South Park is a cartoon that has gone through several iterations… First it was a crude cartoon focused on shock value, then it was a cartoon that focused on pop culture moments and making fun of them, then it was a satirical cartoon and now it’s a satirical dramedy. There are many theories of why they had to evolve but coming from the mouth of South Park creators Trey Parker and Matt Stone; they were just tired of doing the same old stuff and stretching it out for seasons at a time… If you had to watch the same show over and over and expect the same style for who knows however long then it would get tiring after a while.
But what people want to know is “how” it evolved.
Well… It’s first 5 seasons were according to the words of the creators, “How children acted in real life when adults were not around” which meant lots of crass humor and a certain sense of defiance. This format of the show was new at the time due to the fact that there was nothing like it on air; sure, you could find it underground but in terms of the means that we had, there were nothing like it on the air. It is the origin for alot of adult animation including many Adult Swim shows because it just didn’t care whether you were offended or not. It was just being real… It was just being itself… It didn’t have to fit in, it just fit right in already.
Around the time of it’s 6th season, the show started to add satire elements in order to make things more original; while plots regarding the kids were still there, many more episodes were getting interspersed with clever, witty writing that perfectly hit on what was going on at the time. Many episodes and the jokes that were featured were used as internet memes or discussion points furthering increasing South Park’s impact on the world of not just pop culture, but of general life itself. Many of the shows talking points from various episodes still ring true today. The prevalence of big box stores, the focus on sexuality as a taboo, the exploitation of the media. Watch one past episode of South Park and you’ll see that it’s not only a cultural time capsule, but a reminder of how things still are.
As time went on, the episode count got shorter and there were more episodes dedicated to current events. It was a time where much of it became even more spot on and all of the references included served to mock America while at the same time commenting what can be done to improve the state of our lives. The show still had a controversial side as apparent with the controversial censorship of Mohamed by Comedy Central and it still had edge as it’s fan sendoff’s “200” & “201” could be considered to be a heaven of meshing of previous jokes, old fan favorites and of course… satire.
But after those episodes it fell into a slump where the episodes were good but not great enough to make an impact… They still kept on hitting on the relevant points and as time got on they eventually climbed out of their slump but there was something missing; there was something that wasn’t exactly going right even though the episodes were still well produced. They were ironically getting old like the South Park episode of the same name. Something needed to be done in order to get out of the slump they were in…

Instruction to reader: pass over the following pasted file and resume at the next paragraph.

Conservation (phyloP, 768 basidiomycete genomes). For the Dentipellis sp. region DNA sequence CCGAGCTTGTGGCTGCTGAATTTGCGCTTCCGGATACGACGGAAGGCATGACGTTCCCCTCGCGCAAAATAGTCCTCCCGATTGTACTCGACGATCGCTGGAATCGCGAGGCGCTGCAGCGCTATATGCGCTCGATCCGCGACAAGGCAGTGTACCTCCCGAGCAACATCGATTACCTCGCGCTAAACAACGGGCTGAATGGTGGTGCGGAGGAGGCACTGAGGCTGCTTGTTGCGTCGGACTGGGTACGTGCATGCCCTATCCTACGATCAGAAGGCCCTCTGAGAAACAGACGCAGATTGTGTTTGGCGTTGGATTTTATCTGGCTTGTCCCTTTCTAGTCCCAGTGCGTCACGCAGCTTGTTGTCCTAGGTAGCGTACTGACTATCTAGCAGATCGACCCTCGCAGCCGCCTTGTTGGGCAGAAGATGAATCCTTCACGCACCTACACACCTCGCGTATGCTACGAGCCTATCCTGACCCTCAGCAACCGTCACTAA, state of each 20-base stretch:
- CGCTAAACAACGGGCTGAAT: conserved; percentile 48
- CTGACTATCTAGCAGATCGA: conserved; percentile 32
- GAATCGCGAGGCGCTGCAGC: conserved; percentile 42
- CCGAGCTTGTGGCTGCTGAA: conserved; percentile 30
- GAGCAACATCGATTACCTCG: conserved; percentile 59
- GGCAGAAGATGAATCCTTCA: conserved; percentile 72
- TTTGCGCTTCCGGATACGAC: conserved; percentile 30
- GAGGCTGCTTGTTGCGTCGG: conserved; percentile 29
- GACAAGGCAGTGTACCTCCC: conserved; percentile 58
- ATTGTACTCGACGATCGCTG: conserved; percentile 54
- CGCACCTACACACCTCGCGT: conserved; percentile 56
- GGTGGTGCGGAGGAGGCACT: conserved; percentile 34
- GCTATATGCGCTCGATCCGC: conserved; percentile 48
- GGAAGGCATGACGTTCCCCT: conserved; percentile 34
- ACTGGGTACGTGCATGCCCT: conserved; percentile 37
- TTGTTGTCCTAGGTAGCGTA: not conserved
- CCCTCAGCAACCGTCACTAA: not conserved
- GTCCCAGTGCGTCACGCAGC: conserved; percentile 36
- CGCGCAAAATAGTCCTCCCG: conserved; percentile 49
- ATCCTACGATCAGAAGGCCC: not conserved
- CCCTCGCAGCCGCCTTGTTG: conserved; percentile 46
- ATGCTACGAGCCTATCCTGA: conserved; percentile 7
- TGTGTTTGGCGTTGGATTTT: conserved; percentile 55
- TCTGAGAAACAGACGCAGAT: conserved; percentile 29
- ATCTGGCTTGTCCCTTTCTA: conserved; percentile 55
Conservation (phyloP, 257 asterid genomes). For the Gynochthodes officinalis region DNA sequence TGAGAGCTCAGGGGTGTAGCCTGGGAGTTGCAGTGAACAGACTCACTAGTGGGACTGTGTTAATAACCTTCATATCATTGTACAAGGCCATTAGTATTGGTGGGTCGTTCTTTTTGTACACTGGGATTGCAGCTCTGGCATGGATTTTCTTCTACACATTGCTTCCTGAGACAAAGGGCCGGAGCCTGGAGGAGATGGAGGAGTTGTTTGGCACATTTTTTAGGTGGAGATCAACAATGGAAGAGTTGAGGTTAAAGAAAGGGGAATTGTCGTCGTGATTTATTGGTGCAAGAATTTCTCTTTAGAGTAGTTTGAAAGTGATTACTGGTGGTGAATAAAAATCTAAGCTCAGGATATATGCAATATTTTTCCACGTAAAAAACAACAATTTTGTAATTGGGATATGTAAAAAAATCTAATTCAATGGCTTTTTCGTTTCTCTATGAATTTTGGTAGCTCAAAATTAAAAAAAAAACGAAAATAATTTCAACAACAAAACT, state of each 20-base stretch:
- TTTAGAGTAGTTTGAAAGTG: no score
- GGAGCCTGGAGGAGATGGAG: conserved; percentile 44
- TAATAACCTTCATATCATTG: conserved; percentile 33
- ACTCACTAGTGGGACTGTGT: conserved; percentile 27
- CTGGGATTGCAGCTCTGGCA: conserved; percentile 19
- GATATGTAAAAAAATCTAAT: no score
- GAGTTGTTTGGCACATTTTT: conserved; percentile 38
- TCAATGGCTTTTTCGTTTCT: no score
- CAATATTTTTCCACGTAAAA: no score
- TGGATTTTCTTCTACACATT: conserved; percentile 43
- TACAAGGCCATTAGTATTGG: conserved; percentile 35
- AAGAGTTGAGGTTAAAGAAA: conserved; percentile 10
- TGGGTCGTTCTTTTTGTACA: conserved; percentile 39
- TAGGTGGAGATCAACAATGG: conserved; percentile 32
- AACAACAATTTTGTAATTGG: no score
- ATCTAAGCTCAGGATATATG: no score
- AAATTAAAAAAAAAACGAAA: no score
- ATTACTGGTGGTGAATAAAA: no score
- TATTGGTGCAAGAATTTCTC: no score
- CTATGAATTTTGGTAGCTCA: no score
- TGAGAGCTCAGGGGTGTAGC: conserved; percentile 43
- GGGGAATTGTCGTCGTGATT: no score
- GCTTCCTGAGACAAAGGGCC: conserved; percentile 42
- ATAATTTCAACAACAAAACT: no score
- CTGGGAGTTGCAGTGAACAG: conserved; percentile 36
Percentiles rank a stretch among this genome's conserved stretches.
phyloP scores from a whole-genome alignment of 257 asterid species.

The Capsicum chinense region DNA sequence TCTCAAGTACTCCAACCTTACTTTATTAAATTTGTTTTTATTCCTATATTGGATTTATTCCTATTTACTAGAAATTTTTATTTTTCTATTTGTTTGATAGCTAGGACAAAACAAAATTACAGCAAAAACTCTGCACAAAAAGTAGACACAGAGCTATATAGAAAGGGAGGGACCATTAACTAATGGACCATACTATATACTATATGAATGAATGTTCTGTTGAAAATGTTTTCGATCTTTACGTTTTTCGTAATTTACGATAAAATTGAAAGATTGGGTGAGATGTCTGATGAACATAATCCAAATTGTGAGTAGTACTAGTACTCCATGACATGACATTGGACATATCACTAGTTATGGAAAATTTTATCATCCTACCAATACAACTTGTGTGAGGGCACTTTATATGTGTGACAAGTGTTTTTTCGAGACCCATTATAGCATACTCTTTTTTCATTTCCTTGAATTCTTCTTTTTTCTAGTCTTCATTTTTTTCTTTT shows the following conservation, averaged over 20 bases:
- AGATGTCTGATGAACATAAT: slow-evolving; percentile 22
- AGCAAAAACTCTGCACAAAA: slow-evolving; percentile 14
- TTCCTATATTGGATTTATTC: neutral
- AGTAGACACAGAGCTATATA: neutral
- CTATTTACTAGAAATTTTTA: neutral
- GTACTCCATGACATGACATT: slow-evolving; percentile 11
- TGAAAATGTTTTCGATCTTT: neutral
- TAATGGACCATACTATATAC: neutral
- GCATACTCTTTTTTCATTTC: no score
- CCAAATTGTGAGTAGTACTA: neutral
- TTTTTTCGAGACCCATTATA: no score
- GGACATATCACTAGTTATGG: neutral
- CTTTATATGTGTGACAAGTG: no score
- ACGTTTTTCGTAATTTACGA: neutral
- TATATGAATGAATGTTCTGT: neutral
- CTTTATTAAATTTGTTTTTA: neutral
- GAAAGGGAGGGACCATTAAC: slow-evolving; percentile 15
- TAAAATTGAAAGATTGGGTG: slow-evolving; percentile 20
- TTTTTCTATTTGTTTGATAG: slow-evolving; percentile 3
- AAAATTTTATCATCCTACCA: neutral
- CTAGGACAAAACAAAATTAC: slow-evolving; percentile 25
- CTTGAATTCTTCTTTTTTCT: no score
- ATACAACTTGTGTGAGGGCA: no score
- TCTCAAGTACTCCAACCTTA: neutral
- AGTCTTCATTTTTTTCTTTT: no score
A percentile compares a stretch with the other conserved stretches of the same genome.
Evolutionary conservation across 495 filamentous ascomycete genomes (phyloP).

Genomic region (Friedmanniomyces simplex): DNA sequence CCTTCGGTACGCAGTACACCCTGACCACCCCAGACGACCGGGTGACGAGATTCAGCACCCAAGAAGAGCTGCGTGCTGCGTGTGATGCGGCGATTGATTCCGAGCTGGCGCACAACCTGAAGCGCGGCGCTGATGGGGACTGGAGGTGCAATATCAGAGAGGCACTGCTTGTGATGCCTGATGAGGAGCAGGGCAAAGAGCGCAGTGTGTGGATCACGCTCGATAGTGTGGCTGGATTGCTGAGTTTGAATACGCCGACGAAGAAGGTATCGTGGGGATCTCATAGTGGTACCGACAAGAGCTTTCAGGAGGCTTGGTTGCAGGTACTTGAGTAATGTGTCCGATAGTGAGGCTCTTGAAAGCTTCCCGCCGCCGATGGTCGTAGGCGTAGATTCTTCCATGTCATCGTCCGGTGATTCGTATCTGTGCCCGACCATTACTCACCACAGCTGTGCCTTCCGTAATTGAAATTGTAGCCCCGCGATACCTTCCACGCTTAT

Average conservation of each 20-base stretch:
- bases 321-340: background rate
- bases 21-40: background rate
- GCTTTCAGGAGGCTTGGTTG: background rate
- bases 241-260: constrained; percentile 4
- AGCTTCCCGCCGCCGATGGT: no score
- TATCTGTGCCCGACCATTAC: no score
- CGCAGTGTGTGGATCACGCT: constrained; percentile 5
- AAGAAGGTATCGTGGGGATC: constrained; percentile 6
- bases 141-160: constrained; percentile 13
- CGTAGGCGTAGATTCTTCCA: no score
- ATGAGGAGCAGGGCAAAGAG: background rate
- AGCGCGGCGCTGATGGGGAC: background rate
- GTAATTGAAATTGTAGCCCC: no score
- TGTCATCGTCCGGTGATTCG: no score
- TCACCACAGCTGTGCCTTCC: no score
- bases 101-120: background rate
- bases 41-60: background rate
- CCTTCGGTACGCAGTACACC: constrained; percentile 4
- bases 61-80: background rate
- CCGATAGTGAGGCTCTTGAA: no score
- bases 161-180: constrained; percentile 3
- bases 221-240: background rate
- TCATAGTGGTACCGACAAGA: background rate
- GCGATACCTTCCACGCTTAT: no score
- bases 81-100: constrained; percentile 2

Which leads to this current era of South Park that we’re in today.
Season 18 can be considered South Park’s “transitional season” from comedy to dramedy; it had some overarching story lines, a sense of continuity but this was Trey and Matt’s way of figuring out how they were going to do things in the future. It didn’t have the overarching feel or relation to whatever was happening at the time but it did hit on several points effectively and well such as the nature of internet fame, the fights against gender rights and the evolving world as we know it. This experimentation and newfound creativity was applauded by critics but it wasn’t until Season 19 where the new era truly started…
Season 19 is when the show got serialized and every episode shed a vital piece of what today’s society is all about and the downsides of said society; it kept people gripped in their seats and it provided a new satirical view that other seasons could not provide. This season emotionally connects with your frustrations and sorrows about what you were feeling at the time about life and culture and it made you think about the world, it made you want to look up articles about “gentrification” and “nostalgia”; there were themes and codas throughout the season and all of them really meshed together to provide this dank view of the world and of course, the United States of America.
It was critically acclaimed too. This wasn’t the South Park that you’ve first watched or the South Park that you’ve watched 10 years prior, this is a completely different beast and with the current season providing even further serialization and even further commentary about life and social media, the future’s not far for South Park.
Sad truth is that South Park isn’t going to go back to episodic self-contained stories; if you miss those stories then there’s always Seasons 1-6 on Hulu and Seasons 7-16 on Hulu for those who like the old crass humor and for those who like the satire with some episodic elements.